When Mayberry (The Athletic) spoke with several players about how they believe the Bulls’ use of analytics has impacted their game, a few guys had some concerning things to say, including rookie Coby White:

“When I first got here, I took a couple of midranges and they were, like, ‘Nah, we don’t want that. That’s a bad shot. So it took some getting adjusted to because the midrange was a tool that I had in my bag that I liked to use. But if it’s a bad shot, it’s a bad shot.”

White’s mid-range game was something we praised after the Bulls drafted him, and while I understand (and acknowledge) that it’s not necessarily a “high-percentage shot,” I don’t exactly think you should make an effort to take it out of a player’s repertoire, particularly if its something he’s already good at.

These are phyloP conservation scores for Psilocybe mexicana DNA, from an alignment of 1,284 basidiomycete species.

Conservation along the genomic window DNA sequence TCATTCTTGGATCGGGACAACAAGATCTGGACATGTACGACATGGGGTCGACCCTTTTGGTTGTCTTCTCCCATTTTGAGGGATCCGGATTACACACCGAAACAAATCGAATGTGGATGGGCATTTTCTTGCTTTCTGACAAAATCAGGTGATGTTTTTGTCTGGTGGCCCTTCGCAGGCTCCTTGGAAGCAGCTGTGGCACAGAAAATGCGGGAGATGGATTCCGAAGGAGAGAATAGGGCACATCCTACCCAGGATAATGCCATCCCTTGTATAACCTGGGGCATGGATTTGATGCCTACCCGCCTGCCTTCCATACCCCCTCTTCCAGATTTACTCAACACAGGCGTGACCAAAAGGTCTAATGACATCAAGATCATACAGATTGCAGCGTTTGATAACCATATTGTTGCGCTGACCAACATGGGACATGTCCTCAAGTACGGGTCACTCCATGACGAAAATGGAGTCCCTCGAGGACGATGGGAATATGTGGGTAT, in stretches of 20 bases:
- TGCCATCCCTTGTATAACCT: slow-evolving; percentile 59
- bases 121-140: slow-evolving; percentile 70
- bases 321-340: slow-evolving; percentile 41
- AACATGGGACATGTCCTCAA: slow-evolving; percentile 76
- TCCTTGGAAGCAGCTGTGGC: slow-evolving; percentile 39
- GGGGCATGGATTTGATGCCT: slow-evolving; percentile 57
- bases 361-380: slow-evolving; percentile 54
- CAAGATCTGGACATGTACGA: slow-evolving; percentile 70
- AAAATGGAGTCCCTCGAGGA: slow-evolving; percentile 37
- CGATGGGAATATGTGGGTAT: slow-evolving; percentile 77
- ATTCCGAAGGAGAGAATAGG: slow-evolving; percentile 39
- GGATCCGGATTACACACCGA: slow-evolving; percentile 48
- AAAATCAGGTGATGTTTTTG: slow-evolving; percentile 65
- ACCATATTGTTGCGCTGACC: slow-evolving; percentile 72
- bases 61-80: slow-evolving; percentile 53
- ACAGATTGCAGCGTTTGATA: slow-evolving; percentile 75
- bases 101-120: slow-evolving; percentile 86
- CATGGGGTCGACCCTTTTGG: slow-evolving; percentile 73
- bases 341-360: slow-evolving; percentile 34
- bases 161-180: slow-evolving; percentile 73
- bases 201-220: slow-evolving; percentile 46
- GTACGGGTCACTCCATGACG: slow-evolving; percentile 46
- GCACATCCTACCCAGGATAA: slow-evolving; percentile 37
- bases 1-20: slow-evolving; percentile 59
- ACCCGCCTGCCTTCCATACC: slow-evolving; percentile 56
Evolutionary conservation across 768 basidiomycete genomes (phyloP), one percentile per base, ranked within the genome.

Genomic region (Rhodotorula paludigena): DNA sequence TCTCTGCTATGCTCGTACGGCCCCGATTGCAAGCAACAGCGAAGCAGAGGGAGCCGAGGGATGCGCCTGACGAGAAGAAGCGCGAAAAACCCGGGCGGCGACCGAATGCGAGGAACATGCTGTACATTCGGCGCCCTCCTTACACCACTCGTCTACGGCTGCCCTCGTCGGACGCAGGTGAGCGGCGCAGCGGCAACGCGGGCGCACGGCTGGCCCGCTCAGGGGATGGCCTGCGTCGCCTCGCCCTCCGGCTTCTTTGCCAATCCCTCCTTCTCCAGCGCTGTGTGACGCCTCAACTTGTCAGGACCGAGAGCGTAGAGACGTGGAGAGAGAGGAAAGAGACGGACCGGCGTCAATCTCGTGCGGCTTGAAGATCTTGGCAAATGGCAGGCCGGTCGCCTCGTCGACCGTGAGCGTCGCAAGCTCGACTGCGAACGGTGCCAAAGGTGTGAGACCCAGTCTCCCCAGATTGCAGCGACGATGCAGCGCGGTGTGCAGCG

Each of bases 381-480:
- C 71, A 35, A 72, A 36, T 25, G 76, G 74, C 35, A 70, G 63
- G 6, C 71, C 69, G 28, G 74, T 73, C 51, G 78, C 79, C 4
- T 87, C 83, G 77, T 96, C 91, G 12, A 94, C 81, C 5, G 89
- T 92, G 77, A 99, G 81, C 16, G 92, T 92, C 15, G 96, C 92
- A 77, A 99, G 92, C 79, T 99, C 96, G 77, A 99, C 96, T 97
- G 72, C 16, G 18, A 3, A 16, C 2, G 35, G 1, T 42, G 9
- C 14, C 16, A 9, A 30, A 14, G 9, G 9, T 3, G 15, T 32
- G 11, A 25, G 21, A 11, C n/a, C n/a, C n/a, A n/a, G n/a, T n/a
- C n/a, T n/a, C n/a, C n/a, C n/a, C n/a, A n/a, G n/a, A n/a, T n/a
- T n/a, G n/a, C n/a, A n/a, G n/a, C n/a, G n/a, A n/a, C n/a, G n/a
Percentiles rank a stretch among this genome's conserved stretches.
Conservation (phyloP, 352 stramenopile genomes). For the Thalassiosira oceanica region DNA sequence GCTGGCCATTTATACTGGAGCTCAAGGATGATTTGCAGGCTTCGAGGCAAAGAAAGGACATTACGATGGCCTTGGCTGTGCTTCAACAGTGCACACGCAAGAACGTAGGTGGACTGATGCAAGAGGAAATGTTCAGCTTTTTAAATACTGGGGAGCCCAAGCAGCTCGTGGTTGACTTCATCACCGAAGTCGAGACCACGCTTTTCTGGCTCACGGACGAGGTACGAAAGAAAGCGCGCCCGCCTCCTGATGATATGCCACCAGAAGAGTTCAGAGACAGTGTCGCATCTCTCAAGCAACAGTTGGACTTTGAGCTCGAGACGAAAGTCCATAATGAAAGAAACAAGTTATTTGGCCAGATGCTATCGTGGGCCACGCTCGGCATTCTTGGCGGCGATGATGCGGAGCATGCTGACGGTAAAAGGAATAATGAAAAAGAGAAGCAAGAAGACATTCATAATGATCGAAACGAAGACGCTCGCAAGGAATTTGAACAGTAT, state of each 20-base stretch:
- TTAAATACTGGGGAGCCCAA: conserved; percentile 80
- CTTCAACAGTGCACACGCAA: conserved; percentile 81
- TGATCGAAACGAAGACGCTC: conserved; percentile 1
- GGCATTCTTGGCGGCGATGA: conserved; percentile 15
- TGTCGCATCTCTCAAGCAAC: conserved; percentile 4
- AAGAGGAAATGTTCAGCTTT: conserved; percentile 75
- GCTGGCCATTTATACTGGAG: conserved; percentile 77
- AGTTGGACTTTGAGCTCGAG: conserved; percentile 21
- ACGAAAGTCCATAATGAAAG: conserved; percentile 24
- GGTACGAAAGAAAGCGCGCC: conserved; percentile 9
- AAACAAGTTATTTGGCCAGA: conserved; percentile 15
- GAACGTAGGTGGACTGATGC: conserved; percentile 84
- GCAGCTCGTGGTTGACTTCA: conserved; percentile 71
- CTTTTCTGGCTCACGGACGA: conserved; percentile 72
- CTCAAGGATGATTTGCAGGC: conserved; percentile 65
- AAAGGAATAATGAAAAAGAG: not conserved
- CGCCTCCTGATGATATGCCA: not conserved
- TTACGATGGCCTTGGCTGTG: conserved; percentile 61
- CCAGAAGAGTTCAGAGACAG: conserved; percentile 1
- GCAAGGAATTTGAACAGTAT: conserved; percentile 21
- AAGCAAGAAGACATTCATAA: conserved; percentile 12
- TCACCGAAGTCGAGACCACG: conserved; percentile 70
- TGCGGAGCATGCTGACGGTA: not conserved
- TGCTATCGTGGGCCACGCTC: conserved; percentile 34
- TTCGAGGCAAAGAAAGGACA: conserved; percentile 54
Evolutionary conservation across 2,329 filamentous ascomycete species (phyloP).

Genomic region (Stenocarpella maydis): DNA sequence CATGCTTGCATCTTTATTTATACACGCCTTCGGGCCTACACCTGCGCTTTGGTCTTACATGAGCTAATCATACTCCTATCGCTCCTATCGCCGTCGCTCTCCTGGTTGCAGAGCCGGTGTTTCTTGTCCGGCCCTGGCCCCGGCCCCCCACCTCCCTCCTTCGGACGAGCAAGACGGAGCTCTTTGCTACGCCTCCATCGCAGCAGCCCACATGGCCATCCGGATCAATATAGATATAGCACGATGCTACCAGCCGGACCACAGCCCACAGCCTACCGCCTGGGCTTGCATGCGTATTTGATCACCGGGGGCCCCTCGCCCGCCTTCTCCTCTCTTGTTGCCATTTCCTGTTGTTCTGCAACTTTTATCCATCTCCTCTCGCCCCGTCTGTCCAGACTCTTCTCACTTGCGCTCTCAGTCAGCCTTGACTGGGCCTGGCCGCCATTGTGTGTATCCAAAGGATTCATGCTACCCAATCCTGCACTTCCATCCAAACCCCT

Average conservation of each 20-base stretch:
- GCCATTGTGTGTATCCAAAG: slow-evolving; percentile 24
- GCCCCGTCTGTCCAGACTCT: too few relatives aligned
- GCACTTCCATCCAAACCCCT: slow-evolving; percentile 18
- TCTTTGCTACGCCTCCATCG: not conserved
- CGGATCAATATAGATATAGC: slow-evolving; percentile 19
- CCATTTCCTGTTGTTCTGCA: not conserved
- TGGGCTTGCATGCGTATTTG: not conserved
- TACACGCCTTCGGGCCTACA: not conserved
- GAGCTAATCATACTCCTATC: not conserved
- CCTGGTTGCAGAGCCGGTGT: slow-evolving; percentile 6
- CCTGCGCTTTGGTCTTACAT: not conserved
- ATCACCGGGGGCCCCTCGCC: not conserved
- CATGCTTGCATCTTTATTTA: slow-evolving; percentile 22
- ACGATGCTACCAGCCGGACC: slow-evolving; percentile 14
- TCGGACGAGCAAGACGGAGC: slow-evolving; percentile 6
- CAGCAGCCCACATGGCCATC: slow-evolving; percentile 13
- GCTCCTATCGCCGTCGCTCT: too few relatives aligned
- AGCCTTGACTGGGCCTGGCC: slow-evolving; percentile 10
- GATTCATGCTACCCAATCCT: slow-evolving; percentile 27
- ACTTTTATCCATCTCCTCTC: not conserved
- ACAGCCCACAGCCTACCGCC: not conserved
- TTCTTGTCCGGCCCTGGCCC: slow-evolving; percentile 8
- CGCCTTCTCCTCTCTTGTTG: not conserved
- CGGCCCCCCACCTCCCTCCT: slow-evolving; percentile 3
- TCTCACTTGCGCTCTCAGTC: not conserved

(Michael: I will add that when it comes to a talented, but young/raw player like White it’s a particularly tough case. On the one hand, you have a rare opportunity to mold him into the sort of player that analytics might look upon more favorably down the line. But on the other hand, his talent and success is already obvious and perfecting the balance he’s already discovered could be his best shot at the most productive career overall). 

But, of course, he’s not the only example.

Thaddeus Young was another player who had to adjust his game, and told The Athletic: “This team obviously wants me to shoot more 3s. They want me to put them up when I’m open. So I have to approach the game a little bit differently than I have in the past. But I just try to go out there and play. Like I said: try to make plays for others.” See, now here’s the frustrating part.

Why bring in a 31-year-old veteran like Young if you’re just going to make him play out of sorts? Running in the pick-and-roll and attacking the basket is his game, yet the Bulls are using him like an off-the-bench shooter.

Overall, Otto Porter, Kris Dunn, Zach LaVine, Tomas Satoransky, and White all reference the mid-range as either their shot or a major part of their game. Those are five of the most important players on the Bulls conceding that something the Bulls told them NOT to do is, in fact, one of their best attributes. That’s not great, analytics or not.